Riders will take on the monstrous gradients of the Zoncolan on stage 14 of the 2018 Giro d'Italia

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The “brutal and relentless” Monte Zoncolan climb is unlike any other in cycling given the fans and intensity, say insiders.

The 2018 Giro d’Italia climbs the 10.1-kilometre road tucked in Italy’s northeast corner region Friuli-Venezia Giulia at the end of stage 14. Only five times has the Giro d’Italia raced it before, but it is already established itself in cycling.

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“It’s brutal. It’s relentless,” Matt White told Cycling Weekly. “It’s so popular because people love seeing the pain that the riders are going through.”

White, sports director at Mitchelton-Scott with race leader Simon Yates, raced the climb when it debuted in 2004. That was the only year the organiser went up the “easier” side, every year since – 2007, 2010, 2011 and 2014 – it has gone the hard way.

Riders on the Monte Zoncolan in the 2014 Giro d’Italia (Sunada)

“I was at the back. I had so many pushes going up from the fans. I was suffering so much. I think that was also the first time I used a compact groupset. We were all afraid of it.”

Sky’s new sports director Matteo Tosatto raced it every year but in 2014.

“It’s charming because fans like those true and hard climbs, then there’s the atmosphere, when you get up there it looks like a natural football stadium filled with fans,” he said.

“You suffer so much, you have to ride at your own rhythm. You can’t do more than that because it never eases up and you’ll need all energy at the top. Your legs will hurt, but also your arms because you are pulling on your bars.

“When you arrive there, you see that arch, ‘Welcome to Hell.’ At that point, you can only look at the wheel in front of you because if you look ahead, you’ll lose your mind and want to climb off your bike.”

From the base town of Ovaro to the top at 1,730 metres, the road averages 11.9 per cent. It often hits sections of 22 per cent and 20 per cent on the way up. The Giro d’Italia race book, the Garibaldi, uses colours to denote the different gradients with red being the highest. In this case, it appears as someone painted the whole road red in the book.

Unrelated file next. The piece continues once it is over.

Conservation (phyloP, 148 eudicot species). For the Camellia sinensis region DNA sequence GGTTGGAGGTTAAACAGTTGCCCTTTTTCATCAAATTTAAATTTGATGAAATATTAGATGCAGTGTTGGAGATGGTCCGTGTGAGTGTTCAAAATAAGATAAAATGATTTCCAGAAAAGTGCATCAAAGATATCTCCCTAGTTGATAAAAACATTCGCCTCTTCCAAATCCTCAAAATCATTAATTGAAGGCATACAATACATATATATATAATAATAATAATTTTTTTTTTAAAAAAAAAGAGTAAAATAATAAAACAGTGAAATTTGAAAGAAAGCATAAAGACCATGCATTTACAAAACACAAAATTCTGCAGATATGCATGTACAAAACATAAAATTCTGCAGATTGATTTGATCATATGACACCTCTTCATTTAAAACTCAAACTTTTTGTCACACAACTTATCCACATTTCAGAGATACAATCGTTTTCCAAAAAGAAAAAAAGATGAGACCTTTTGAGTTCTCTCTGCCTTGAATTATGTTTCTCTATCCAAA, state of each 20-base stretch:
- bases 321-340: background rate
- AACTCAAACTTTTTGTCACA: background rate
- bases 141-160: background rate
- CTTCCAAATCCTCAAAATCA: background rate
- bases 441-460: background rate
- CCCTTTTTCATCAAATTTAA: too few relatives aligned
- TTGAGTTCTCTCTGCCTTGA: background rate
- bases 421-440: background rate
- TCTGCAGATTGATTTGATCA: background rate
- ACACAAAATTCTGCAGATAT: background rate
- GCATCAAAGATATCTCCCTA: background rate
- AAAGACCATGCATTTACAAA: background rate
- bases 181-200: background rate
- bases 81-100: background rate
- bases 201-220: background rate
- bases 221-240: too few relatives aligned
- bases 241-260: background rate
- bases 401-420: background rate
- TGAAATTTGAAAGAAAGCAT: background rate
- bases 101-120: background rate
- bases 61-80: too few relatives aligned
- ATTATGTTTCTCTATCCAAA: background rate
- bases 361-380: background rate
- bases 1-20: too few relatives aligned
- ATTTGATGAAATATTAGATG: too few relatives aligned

“I raced it when Michael Rogers won in 2014,” Manuele Mori (UAE Team Emirates) explained. “It’s a very hard climb, particular with the gradients that don’t let up. Angliru has hard gradients, but it comes in stair steps. I’ve done all the climbs, but this is the hardest in Europe.”

“If you are a GC guy, the gaps can be massive,” Yates’s team-mate Svein Tuft explained. “Even if the guy is right there in front of you, the gap can be a minute to him. It’s a day where all the GC guys are going to pray for good legs.”

Mick Rogers rides through the tunnel on the Monte Zoncolan in 2014 (Sunada)

“Everyone has to go at his own pace,” small Italian climber Domenico Pozzovivo (Bahrain-Merida) added. “If you are on a super day, you can drop everyone, you win and you say it’s beautiful, but for everyone else it’s suffering. Every time I did it, I suffered.”

Chris Froome (Team Sky) will mount a 34-tooth front ring and a 32-tooth in the rear. He trained on the climb in April to have an idea of what to expect.

“For the riders in our team, it’s not a normal climb,” Tosatto added. “The media says Zoncolan this or Zoncolan that. The riders ask and I say, it’s like Mortirolo or Angliru to those who’ve not raced it.

“For me, it’s the hardest climb in cycling. Bola del Mundo in the Vuelta a España is hard, but this goes on for nine kilometres. It’s 40 minutes for the first riders, but for us mortals, it’s one hour. One hour of going all out.

“Every climb one has it’s own charm. Zoncolan, in the last kilometre of the tunnel when it’s linked with the Italian soldiers lined the road – it’s impressive.”